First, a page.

La escuelita zapatista (Zapatista Little School)
San Cristobal de las Casas, Chiapas, Mexico—The end of 2013 and the beginning of 2014 marked the 30th anniversary of the founding of the EZLN (the Zapatista Army of National Liberation) and the 20th anniversary of the Jan. 1, 1994, rebellion, when the Zapatistas went public. The double celebration was part of a new moment in the Zapatista resistance and struggle for autonomy—the experience of the Zapatista Little School (la escuelita zapatista).
When has any social movement facing “bad government” on the federal, state and local levels, as well as continual threats from paramilitary groups, chosen to open their doors to thousands of social activists from Mexico and countries around the world to come and live with the Indigenous communities in resistance and learn about “Freedom according to the Zapatistas”?
Between 1,000 and 2,000 students (we, the social activists who had come to Chiapas to participate) traveled from San Cristobal to one of five regions of the Zapatista territories. I arrived at the Morelia region (Caricol 4) with several hundred others in a bus caravan. We were greeted by hundreds of Indigenous Zapatistas from dozens of communities. Each of us was met by a guardian who would be our individual tutor-teacher-companion for five days.
The next morning was a large assembly where more than a dozen Zapatista teachers explained the central concepts of autonomy for the Zapatista communities including: (1) Councils of Good Government (Juntas de Buen Gobierno) at the regional level as well as municipal and local governing bodies, all independent of the Mexican government. (2) Construction of an autonomous education system. (3) A healthcare system including centers in many of the communities and larger clinics, staffed with community members who had taken workshops on different aspects of healthcare. (4) The role of women who make up 50% of all the different commissions, from governing bodies to education and health commissions. There is an insistence on full participation of women in all the administrative work which the Zapatistas strive to implement. (5) Collective work on recuperated lands from the 1994 rebellion.
After the assembly came the heart and soul of the Little School, which was to experience the life and labor of the families in the community for three days. I lived in San Miguel, a Tzotzile community.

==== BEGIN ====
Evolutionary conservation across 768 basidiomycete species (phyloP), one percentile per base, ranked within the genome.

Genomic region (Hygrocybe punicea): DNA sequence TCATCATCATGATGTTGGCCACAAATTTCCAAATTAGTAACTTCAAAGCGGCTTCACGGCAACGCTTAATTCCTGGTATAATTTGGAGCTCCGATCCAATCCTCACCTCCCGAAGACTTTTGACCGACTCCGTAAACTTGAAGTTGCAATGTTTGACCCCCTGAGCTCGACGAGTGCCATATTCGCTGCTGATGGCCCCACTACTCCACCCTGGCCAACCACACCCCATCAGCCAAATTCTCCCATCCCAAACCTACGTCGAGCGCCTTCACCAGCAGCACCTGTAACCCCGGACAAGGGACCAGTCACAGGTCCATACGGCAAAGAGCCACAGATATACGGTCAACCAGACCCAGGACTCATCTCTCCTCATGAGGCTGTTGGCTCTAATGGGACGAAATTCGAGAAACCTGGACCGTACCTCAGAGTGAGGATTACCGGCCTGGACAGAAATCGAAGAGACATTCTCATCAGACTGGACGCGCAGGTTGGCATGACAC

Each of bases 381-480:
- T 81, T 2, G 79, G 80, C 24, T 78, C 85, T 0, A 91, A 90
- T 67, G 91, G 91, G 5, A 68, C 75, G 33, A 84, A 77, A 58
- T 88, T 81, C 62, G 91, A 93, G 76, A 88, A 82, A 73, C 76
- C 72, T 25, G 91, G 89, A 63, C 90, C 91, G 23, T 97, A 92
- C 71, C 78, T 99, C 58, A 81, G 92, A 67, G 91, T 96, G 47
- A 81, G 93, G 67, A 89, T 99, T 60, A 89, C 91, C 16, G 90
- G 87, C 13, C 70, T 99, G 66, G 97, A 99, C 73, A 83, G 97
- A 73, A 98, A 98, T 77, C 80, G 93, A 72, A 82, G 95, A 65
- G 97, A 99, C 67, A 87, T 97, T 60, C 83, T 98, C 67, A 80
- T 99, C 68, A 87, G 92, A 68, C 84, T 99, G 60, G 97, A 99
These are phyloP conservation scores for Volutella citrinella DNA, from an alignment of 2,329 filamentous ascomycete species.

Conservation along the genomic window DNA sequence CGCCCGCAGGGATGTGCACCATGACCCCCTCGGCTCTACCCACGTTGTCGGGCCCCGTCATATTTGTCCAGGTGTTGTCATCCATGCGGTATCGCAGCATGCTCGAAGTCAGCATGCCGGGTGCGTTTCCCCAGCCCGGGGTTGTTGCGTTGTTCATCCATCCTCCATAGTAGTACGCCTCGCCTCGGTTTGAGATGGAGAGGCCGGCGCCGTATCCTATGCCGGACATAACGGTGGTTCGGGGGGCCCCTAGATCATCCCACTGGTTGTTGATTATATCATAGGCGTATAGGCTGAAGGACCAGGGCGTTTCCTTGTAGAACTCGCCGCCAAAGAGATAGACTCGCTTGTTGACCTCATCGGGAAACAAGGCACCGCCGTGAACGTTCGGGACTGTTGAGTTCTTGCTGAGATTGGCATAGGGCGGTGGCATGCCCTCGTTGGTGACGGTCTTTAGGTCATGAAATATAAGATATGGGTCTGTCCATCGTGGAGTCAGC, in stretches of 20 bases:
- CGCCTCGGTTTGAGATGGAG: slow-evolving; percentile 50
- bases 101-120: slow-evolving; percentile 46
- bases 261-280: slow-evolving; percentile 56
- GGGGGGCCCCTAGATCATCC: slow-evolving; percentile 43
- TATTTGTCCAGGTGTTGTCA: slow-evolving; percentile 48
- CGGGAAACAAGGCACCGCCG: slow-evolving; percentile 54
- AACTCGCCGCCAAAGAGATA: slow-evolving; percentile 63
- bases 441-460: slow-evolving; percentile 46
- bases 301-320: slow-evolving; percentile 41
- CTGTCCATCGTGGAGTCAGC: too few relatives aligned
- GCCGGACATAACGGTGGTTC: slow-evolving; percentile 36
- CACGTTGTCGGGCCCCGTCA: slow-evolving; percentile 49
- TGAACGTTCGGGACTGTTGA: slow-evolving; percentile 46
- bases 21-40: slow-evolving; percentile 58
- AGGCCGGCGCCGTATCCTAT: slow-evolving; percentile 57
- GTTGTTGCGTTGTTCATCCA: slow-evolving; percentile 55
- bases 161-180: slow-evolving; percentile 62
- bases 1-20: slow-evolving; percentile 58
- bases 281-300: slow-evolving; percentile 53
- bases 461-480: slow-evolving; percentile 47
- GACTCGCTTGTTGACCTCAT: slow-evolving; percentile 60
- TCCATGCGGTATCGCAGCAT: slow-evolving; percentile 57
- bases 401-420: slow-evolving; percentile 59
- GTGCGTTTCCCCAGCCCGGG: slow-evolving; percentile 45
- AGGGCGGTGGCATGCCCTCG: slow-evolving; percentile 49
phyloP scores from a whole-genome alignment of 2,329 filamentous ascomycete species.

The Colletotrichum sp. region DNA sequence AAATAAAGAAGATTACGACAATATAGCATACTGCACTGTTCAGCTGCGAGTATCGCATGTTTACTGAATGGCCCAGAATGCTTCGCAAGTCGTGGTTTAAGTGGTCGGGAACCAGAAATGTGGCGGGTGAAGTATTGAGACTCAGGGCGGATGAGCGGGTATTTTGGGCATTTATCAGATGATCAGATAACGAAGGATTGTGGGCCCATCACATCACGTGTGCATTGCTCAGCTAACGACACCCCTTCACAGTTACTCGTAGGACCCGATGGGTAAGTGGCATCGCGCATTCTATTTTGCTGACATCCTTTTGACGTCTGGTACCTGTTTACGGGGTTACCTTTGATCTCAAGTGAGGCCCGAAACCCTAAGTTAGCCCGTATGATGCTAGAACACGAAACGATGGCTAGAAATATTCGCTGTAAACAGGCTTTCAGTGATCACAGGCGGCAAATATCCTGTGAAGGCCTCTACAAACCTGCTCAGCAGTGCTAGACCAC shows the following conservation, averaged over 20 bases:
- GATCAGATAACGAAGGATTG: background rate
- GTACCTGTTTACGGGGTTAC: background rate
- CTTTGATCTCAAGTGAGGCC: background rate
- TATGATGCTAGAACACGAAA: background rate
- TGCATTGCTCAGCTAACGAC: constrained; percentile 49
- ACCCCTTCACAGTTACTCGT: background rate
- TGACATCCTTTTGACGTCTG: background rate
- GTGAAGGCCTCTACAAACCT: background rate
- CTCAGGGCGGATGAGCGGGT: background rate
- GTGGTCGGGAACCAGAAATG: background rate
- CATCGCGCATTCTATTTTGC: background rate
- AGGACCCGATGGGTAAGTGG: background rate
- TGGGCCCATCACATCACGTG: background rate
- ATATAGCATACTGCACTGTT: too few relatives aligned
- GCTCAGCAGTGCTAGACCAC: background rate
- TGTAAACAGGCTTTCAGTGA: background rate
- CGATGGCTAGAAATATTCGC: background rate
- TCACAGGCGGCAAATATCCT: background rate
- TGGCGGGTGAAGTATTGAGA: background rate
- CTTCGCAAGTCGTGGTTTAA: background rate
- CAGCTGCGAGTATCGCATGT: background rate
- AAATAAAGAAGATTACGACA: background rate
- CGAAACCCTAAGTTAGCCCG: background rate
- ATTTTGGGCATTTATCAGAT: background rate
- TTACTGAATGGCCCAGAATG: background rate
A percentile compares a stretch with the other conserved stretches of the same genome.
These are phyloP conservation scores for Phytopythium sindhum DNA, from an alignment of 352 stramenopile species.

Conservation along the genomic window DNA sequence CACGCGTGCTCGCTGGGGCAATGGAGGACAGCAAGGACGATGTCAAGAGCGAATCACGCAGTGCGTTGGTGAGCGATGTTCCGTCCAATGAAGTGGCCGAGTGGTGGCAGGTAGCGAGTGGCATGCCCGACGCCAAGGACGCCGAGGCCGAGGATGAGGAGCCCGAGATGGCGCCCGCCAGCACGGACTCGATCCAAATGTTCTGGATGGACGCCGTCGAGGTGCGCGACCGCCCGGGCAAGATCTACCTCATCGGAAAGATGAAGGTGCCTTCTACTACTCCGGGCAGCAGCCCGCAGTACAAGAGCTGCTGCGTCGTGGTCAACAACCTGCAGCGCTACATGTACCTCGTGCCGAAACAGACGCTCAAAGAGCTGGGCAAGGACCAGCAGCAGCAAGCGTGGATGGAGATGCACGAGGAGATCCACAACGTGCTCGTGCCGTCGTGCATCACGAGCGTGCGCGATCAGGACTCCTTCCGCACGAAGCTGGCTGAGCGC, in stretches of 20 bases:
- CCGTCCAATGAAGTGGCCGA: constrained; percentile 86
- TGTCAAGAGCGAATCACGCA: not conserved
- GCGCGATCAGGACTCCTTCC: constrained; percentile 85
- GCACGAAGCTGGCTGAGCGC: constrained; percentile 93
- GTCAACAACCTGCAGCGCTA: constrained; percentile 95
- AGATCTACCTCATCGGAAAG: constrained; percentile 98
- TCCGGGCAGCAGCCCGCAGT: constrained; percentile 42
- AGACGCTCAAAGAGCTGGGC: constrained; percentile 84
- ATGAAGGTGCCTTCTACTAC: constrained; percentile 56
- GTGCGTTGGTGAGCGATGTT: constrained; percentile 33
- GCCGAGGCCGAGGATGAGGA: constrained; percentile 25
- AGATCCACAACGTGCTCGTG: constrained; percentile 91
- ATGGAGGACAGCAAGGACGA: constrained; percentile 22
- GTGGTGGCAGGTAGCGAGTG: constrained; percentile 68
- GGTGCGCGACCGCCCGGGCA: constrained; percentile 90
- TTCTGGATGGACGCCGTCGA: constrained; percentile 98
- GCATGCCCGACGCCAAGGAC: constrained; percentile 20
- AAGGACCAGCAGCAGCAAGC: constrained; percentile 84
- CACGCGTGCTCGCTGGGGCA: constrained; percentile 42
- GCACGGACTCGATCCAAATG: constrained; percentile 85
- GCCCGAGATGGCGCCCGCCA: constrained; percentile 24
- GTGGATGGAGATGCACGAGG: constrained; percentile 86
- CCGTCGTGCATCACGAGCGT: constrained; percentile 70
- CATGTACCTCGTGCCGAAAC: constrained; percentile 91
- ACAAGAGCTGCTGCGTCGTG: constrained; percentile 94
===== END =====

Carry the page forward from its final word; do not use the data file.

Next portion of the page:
Although the Zapatistas have striven to implement equality of women in all administrative tasks, within the family there remains a strong sexual division of labor. In my family, the women were the first up, grinding corn, building the fire, and preparing the breakfast. They cared for the children while cleaning, collecting firewood, going for water, washing the cloths in a nearby stream, preparing lunch and later dinner.
With our guardians we had study sessions on “Freedom according to the Zapatistas”: two books on their autonomous form of government, one on the participation of women in the autonomous government, and one on autonomous resistance. These books were not written by intellectuals, Subcomandante Marcos or others. Rather, the experience and thought of members of the Indigenous Zapatista communities in resistance was recorded, transcribed and presented. (Books in Spanish can be found at: http://www.proyectoambulante.org/ index.php/noticias/nacionales/item/2612-cuadernos-del-curso-la-libertad-segun-l-s-zapatistas).
Discussing the book with my guardian was insightful. He has lived this autonomy and added his experience to the books. Living with a family and having a chance to listen to a father speak of conversations with his grandmother about the conditions of near slavery for the Indigenous 100 and more years ago, as well as stories of his own life when he grew up without access to schools, gave me a feeling of what it means to struggle and live in autonomy today in the Zapatista communities.
Three moments standout for me in my experience at the Little School: (1) The incredible self-organization and self-discipline of the Zapatista Indigenous to build and live in their communities, and to be able to carry out the Little Schools for thousands of participants. (2) The creativity in practice and thought of the communities recorded in the four books of the Little School—the voices from below in reflection. (3) What cannot so easily be expressed in words, but can be felt in one’s heart, is when the experience of Zapatistas constructing their “new world,” their freedom and dignity, is before all of one’s senses while living briefly in their communities.